- Nasal Damage
- Sudden Weight Loss
- Aggression/Violent Behavior
- Teeth Grinding
- Intense Euphoria and Energy
- Presence of Keys with Powder Residue
What are Bath Salts?Bath salts are designer drugs that are typically advertised as “legal highs” and labeled “not for human consumption” in order to avoid legal ramifications and sidestep drug classification laws.
Bath salts belong to the family of drugs called synthetic cathinones, which elicit profound stimulant effects when used. These harmful drugs should not be confused with Epsom salts, which are used for baths.
Bath salts are especially dangerous since they aren’t regulated and are relatively cheap to buy.
These drugs have similar effects to that of cocaine, MDMA, and methamphetamine. These synthetic cathinones are typically used in a binge-pattern, with many doses taken over a long period of time (about 9 hours or so) and oftentimes with other drugs.
Therapists are Standing By to Treat Your Depression, Anxiety or Other Mental Health Needs
If you’re concerned that someone you know is using bath salts, there are a number of signs and symptoms of abuse outlined below:
Bath salts are often taken intranasally. Snorting drugs can cause a number of visible, negative effects on the nasal membranes. The most common nasal effects are:
- Perforated nasal septum.
- Bleeding nose.
The above symptoms could be a result of bath salts abuse or addiction and are reason for concern.
Sudden Weight Loss
Aggression is a common adverse effect associated with bath salts intoxication. If your loved one exhibits violent behavior unusual to him or her, there is a chance he or she has been using bath salts.
It’s important to note that you shouldn’t approach your loved one if he or she is in a violent and unpredictable state as it could be dangerous for you. Call 911 if you believe you or your loved one is in danger.
Someone who is under the influence of bath salts is likely to experience teeth grinding or a clenched jaw, also known as bruxism. It is a typical side effect of stimulant use and may lead to tooth damage and cracking.
Users commonly report experiencing paranoia, auditory and visual hallucinations, and delusions after having used bath salts.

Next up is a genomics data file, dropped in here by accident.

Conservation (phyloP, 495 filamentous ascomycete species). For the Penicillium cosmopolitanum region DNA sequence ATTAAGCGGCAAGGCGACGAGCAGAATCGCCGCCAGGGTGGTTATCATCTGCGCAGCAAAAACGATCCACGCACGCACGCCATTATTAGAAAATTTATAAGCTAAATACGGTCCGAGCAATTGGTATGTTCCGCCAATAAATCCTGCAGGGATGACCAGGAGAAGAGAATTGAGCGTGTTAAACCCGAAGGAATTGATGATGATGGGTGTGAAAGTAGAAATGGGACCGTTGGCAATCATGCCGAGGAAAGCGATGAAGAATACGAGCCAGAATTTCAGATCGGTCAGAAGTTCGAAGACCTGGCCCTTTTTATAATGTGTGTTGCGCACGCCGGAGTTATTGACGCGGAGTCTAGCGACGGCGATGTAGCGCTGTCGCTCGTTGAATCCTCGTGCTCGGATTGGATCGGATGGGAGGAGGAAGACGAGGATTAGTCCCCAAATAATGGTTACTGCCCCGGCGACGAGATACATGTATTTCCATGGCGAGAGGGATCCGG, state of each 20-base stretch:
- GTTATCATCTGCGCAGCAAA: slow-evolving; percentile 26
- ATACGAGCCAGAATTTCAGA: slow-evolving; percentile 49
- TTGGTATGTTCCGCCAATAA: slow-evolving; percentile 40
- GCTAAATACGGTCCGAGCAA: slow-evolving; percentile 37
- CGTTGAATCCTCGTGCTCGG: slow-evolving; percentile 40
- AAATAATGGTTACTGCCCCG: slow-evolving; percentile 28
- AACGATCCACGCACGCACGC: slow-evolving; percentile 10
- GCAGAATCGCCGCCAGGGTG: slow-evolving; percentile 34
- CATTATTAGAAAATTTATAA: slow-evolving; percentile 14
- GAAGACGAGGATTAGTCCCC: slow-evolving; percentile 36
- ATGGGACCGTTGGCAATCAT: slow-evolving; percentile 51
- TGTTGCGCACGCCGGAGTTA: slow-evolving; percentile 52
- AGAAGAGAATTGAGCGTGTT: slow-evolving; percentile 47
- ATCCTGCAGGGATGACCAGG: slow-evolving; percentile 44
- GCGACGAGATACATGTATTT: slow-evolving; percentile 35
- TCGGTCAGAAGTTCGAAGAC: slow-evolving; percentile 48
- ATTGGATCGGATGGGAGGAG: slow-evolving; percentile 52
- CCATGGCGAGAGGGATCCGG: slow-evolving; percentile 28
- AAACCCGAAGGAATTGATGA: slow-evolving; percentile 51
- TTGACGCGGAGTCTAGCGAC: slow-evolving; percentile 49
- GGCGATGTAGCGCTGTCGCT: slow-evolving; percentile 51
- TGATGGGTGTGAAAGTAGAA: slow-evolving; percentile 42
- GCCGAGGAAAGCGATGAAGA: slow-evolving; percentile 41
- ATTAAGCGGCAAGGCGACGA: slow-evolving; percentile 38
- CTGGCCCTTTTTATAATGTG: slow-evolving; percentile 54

- They become disconnected with reality and exhibit erratic behavior.
- Psychosis or psychosis-type symptoms, not better explained by a mental health disorder, is a major sign of bath salts abuse.
Intense Euphoria and Energy
Don’t wait Find a treatment program that will help your loved one overcome the adverse effects of bath salts. Bath salts hijack the pathways of the brain that are concerned with reward and cause the user to feel intense euphoria or happiness.
- Since bath salts elicit amphetamine-like effects, the individual under the influence will typically have an unusual amount of energy.
- These are two tell-tale signs of bath salts abuse and should not be ignored.
Presence of Keys with Powder Residue
The most common route of administration for bath salts is nasal insufflation .
- Many bath salts users will dip a key in the powder form of the drug and snort it.
- This is called “keying” and a gram of bath salts will supply a user with anywhere from 5 to 8 “keys”.
If your loved one has loose keys lying around with a white powder residue on them, he or she may be abusing bath salts and could be at-risk for many different harmful effects.
- Drugs of Abuse: 2015 Edition. (2015). Retrieved December 3, 2015, from http://www.dea.gov/pr/multimedia-library/publications/drug_of_abuse.pdf
- Prosser, J., & Nelson, L. (2012, March 1). The Toxicology of Bath Salts: A Review of Synthetic Cathinones. Retrieved October 14, 2015, from http://www.ncbi.nlm.nih.gov/pmc/articles/PMC3550219/
- John, M. (n.d.). Overview and Treatment of Bath Salts Intoxication and Opioid Withdrawal. Retrieved December 3, 2015, from http://mha.ohio.gov/portals/0/assets/initiatives/public-private/updatedpresentationaddictionconference.pdf
- German, C., Fleckenstein, A., & Hanson, G. (n.d.). Bath salts and synthetic cathinones: An emerging designer drug phenomenon. Life Sciences, 97(1), 2-8. doi:10.1016/j.lfs.2013.07.023